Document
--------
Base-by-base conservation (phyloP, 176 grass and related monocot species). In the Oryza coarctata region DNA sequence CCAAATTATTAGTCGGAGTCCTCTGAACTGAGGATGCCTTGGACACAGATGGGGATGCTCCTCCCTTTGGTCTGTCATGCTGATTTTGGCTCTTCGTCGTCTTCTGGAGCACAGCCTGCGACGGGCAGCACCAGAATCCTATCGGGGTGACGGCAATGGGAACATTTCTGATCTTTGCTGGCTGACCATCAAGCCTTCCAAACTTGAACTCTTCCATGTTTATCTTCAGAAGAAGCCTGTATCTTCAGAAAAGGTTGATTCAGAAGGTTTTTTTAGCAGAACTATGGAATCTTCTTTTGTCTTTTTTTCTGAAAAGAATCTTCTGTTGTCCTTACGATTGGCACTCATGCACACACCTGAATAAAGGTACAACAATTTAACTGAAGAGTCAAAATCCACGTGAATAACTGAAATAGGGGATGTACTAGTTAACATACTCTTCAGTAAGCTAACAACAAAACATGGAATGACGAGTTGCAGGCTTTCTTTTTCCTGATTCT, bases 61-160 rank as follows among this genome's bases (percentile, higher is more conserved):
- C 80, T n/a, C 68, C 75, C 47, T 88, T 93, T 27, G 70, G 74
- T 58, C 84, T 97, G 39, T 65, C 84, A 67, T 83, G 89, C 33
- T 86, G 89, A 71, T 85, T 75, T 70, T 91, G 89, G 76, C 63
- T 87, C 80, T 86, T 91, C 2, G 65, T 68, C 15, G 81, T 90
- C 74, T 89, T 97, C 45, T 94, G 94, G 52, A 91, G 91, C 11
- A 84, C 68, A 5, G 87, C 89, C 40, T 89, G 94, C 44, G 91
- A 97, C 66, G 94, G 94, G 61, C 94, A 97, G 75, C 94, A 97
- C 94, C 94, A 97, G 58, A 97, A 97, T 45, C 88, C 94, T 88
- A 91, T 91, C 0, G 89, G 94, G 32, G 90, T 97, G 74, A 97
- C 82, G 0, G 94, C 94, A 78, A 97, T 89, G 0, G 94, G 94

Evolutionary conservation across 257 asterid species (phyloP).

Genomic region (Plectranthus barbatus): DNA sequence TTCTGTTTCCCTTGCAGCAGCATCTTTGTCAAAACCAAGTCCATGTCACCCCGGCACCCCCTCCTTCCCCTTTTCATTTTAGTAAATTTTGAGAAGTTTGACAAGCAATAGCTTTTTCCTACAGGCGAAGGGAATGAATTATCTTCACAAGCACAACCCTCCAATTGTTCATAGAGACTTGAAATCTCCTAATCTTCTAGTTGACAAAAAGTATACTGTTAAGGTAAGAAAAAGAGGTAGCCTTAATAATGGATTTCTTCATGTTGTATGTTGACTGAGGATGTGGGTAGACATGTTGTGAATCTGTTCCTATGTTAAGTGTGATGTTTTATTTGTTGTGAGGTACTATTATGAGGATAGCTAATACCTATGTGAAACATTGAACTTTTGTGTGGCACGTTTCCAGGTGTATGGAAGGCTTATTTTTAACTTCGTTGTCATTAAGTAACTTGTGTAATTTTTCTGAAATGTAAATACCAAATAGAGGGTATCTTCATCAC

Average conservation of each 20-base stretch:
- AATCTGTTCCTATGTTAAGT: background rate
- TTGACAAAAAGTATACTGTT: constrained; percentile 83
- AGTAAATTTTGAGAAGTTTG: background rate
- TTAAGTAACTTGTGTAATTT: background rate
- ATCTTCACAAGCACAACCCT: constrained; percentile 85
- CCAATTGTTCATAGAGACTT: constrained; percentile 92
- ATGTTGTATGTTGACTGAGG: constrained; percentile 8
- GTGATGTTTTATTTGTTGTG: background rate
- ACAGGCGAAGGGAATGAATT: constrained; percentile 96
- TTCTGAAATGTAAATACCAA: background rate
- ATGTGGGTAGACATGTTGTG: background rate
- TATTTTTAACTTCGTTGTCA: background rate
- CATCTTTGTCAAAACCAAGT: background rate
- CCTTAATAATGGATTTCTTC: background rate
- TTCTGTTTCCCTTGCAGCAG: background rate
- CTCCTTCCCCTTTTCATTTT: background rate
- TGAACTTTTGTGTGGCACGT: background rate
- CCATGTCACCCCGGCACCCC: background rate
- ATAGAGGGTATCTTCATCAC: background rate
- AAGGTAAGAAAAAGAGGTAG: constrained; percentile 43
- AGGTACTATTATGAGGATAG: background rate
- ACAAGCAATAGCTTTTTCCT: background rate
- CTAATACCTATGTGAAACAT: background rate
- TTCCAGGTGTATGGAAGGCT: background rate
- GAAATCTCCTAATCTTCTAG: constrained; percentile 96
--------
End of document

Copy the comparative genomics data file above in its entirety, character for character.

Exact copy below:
Base-by-base conservation (phyloP, 176 grass and related monocot species). In the Oryza coarctata region DNA sequence CCAAATTATTAGTCGGAGTCCTCTGAACTGAGGATGCCTTGGACACAGATGGGGATGCTCCTCCCTTTGGTCTGTCATGCTGATTTTGGCTCTTCGTCGTCTTCTGGAGCACAGCCTGCGACGGGCAGCACCAGAATCCTATCGGGGTGACGGCAATGGGAACATTTCTGATCTTTGCTGGCTGACCATCAAGCCTTCCAAACTTGAACTCTTCCATGTTTATCTTCAGAAGAAGCCTGTATCTTCAGAAAAGGTTGATTCAGAAGGTTTTTTTAGCAGAACTATGGAATCTTCTTTTGTCTTTTTTTCTGAAAAGAATCTTCTGTTGTCCTTACGATTGGCACTCATGCACACACCTGAATAAAGGTACAACAATTTAACTGAAGAGTCAAAATCCACGTGAATAACTGAAATAGGGGATGTACTAGTTAACATACTCTTCAGTAAGCTAACAACAAAACATGGAATGACGAGTTGCAGGCTTTCTTTTTCCTGATTCT, bases 61-160 rank as follows among this genome's bases (percentile, higher is more conserved):
- C 80, T n/a, C 68, C 75, C 47, T 88, T 93, T 27, G 70, G 74
- T 58, C 84, T 97, G 39, T 65, C 84, A 67, T 83, G 89, C 33
- T 86, G 89, A 71, T 85, T 75, T 70, T 91, G 89, G 76, C 63
- T 87, C 80, T 86, T 91, C 2, G 65, T 68, C 15, G 81, T 90
- C 74, T 89, T 97, C 45, T 94, G 94, G 52, A 91, G 91, C 11
- A 84, C 68, A 5, G 87, C 89, C 40, T 89, G 94, C 44, G 91
- A 97, C 66, G 94, G 94, G 61, C 94, A 97, G 75, C 94, A 97
- C 94, C 94, A 97, G 58, A 97, A 97, T 45, C 88, C 94, T 88
- A 91, T 91, C 0, G 89, G 94, G 32, G 90, T 97, G 74, A 97
- C 82, G 0, G 94, C 94, A 78, A 97, T 89, G 0, G 94, G 94

Evolutionary conservation across 257 asterid species (phyloP).

Genomic region (Plectranthus barbatus): DNA sequence TTCTGTTTCCCTTGCAGCAGCATCTTTGTCAAAACCAAGTCCATGTCACCCCGGCACCCCCTCCTTCCCCTTTTCATTTTAGTAAATTTTGAGAAGTTTGACAAGCAATAGCTTTTTCCTACAGGCGAAGGGAATGAATTATCTTCACAAGCACAACCCTCCAATTGTTCATAGAGACTTGAAATCTCCTAATCTTCTAGTTGACAAAAAGTATACTGTTAAGGTAAGAAAAAGAGGTAGCCTTAATAATGGATTTCTTCATGTTGTATGTTGACTGAGGATGTGGGTAGACATGTTGTGAATCTGTTCCTATGTTAAGTGTGATGTTTTATTTGTTGTGAGGTACTATTATGAGGATAGCTAATACCTATGTGAAACATTGAACTTTTGTGTGGCACGTTTCCAGGTGTATGGAAGGCTTATTTTTAACTTCGTTGTCATTAAGTAACTTGTGTAATTTTTCTGAAATGTAAATACCAAATAGAGGGTATCTTCATCAC

Average conservation of each 20-base stretch:
- AATCTGTTCCTATGTTAAGT: background rate
- TTGACAAAAAGTATACTGTT: constrained; percentile 83
- AGTAAATTTTGAGAAGTTTG: background rate
- TTAAGTAACTTGTGTAATTT: background rate
- ATCTTCACAAGCACAACCCT: constrained; percentile 85
- CCAATTGTTCATAGAGACTT: constrained; percentile 92
- ATGTTGTATGTTGACTGAGG: constrained; percentile 8
- GTGATGTTTTATTTGTTGTG: background rate
- ACAGGCGAAGGGAATGAATT: constrained; percentile 96
- TTCTGAAATGTAAATACCAA: background rate
- ATGTGGGTAGACATGTTGTG: background rate
- TATTTTTAACTTCGTTGTCA: background rate
- CATCTTTGTCAAAACCAAGT: background rate
- CCTTAATAATGGATTTCTTC: background rate
- TTCTGTTTCCCTTGCAGCAG: background rate
- CTCCTTCCCCTTTTCATTTT: background rate
- TGAACTTTTGTGTGGCACGT: background rate
- CCATGTCACCCCGGCACCCC: background rate
- ATAGAGGGTATCTTCATCAC: background rate
- AAGGTAAGAAAAAGAGGTAG: constrained; percentile 43
- AGGTACTATTATGAGGATAG: background rate
- ACAAGCAATAGCTTTTTCCT: background rate
- CTAATACCTATGTGAAACAT: background rate
- TTCCAGGTGTATGGAAGGCT: background rate
- GAAATCTCCTAATCTTCTAG: constrained; percentile 96